Growing up in Mobile in the days of legal segregation, Johnson attended Williamson High School, an all-black facility, where, despite his precocious intelligence and creativity, he was told not to aspire beyond a career as a technician. Nevertheless, inspired by the story of famed African-American inventor George Washington Carver, Johnson persevered in his dream of becoming an inventor.
Nicknamed "The Professor" by his high school buddies, Johnson represented his school at a 1968 science fair sponsored by the Junior Engineering Technical Society (JETS). The fair took place at the University of Alabama at Tuscaloosa, where, just five years earlier, Governor George Wallace had tried to prevent two black students from enrolling at the school by standing in the doorway of the auditorium.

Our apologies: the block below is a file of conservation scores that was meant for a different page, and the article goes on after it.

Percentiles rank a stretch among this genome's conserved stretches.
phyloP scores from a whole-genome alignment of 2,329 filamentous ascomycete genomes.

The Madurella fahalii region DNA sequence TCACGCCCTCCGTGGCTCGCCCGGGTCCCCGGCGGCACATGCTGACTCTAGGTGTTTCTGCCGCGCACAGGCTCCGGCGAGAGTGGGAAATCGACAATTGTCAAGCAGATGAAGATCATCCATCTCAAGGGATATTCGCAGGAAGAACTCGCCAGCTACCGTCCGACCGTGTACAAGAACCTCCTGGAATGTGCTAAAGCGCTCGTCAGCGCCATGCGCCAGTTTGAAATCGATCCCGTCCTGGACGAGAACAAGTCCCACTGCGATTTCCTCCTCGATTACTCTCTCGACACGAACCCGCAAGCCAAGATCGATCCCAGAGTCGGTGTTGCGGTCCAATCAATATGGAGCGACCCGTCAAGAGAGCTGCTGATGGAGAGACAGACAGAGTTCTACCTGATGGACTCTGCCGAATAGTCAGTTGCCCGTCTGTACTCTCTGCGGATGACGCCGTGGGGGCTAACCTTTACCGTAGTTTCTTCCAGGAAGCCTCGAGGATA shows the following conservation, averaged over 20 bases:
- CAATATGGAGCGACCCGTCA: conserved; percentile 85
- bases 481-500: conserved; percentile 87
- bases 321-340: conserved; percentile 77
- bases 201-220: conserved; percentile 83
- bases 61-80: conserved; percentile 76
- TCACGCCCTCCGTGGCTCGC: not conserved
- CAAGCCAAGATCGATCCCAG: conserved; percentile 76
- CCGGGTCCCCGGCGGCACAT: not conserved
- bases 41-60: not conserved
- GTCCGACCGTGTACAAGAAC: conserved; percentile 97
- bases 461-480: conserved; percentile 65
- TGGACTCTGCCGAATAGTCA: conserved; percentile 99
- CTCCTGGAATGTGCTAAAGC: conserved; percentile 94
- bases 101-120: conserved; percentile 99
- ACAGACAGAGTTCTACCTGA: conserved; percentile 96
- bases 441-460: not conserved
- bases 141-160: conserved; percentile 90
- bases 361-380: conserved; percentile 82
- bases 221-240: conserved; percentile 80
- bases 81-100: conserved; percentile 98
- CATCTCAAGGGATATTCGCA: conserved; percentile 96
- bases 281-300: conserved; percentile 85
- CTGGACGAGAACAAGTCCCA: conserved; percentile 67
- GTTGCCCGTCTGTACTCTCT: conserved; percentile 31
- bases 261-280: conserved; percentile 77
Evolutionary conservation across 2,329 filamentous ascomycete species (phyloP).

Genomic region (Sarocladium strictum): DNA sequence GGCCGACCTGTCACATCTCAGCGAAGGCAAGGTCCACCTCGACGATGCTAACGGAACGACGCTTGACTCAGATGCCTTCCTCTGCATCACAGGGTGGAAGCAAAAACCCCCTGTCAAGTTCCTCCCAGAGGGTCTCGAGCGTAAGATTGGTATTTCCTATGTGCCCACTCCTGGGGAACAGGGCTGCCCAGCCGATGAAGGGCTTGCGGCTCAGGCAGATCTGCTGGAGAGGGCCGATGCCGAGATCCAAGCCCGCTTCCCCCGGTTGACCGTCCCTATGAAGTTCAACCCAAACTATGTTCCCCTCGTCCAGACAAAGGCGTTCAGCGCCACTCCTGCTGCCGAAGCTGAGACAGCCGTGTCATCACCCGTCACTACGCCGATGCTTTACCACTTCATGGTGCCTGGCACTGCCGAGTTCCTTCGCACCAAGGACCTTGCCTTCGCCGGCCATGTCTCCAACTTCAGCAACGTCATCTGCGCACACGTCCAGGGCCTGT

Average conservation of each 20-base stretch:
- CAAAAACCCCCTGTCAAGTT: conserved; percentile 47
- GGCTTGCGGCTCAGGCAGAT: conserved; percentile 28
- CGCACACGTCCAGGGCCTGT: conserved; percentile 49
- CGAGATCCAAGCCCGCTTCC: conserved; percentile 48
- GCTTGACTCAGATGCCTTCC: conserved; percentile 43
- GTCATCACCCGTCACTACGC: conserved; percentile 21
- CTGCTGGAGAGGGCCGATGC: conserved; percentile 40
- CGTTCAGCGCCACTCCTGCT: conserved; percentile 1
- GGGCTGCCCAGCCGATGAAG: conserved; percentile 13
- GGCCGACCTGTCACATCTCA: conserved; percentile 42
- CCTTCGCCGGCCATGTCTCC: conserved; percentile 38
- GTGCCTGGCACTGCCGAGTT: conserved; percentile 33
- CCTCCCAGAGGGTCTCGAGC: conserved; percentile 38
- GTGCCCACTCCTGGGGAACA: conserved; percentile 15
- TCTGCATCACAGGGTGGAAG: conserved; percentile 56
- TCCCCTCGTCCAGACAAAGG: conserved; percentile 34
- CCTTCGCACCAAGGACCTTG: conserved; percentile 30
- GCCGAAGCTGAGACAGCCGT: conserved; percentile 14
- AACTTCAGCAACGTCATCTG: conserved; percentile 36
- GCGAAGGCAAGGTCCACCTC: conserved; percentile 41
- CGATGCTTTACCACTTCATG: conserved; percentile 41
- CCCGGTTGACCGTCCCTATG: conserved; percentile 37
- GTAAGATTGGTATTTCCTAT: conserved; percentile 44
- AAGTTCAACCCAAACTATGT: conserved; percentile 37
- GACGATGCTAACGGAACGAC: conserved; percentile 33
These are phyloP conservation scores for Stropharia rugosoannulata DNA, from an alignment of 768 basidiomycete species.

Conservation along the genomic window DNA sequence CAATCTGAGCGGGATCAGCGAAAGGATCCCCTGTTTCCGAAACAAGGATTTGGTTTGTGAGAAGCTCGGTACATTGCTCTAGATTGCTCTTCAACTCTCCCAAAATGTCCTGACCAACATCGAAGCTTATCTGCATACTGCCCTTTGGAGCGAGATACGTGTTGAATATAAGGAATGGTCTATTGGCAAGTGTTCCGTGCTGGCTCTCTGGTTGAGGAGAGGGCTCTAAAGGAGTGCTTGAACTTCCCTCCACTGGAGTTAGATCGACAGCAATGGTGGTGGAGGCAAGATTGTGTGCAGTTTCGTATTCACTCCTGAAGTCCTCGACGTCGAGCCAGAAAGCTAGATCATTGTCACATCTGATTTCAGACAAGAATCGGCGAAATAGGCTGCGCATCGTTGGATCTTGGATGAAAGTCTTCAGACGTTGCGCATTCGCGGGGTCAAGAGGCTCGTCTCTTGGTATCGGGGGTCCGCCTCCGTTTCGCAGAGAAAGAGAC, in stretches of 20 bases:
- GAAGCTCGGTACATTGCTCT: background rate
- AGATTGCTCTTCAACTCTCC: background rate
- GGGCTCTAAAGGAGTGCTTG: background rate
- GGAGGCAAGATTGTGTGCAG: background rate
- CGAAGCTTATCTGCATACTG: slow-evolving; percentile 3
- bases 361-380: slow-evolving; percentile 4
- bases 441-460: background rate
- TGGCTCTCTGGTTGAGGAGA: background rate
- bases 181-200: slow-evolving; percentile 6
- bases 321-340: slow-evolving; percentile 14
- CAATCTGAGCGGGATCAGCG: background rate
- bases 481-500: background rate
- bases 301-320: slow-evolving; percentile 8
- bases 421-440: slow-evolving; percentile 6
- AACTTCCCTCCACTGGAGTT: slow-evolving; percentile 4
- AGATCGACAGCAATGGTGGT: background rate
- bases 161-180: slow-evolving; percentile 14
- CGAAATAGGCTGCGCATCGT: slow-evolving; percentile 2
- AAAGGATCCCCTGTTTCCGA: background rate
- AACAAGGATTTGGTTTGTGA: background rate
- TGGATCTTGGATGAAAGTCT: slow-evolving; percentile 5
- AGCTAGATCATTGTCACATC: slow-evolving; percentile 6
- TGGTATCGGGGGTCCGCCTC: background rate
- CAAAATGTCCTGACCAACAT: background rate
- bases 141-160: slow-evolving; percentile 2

The only black student in the competition, Johnson debuted a compressed-air-powered robot, called "the Linex," that he had painstakingly built from junkyard scraps over the course of a year. Much to the chagrin of the university officials, Johnson won first prize. "The only thing anybody from the university said to us during the entire competition," Johnson later recalled, "was 'Goodbye' and 'Y'all drive safe, now.'"
After graduating with Williamson's last segregated class, in 1969, Johnson attended Tuskegee University on a scholarship. He earned a bachelor's degree in mechanical engineering in 1973, and two years later he received a master's degree in nuclear engineering from the school.
Inventing the Super Soaker
Lonnie G. Johnson went on to join the U.S. Air Force, becoming an important member of the government scientific establishment. He was assigned to the Strategic Air Command, where he helped develop the stealth bomber program. Johnson moved on to NASA's Jet Propulsion Laboratory in 1979, working as a systems engineer for the Galileo mission to Jupiter and the Cassini mission to Saturn, before returning to the Air Force in 1982.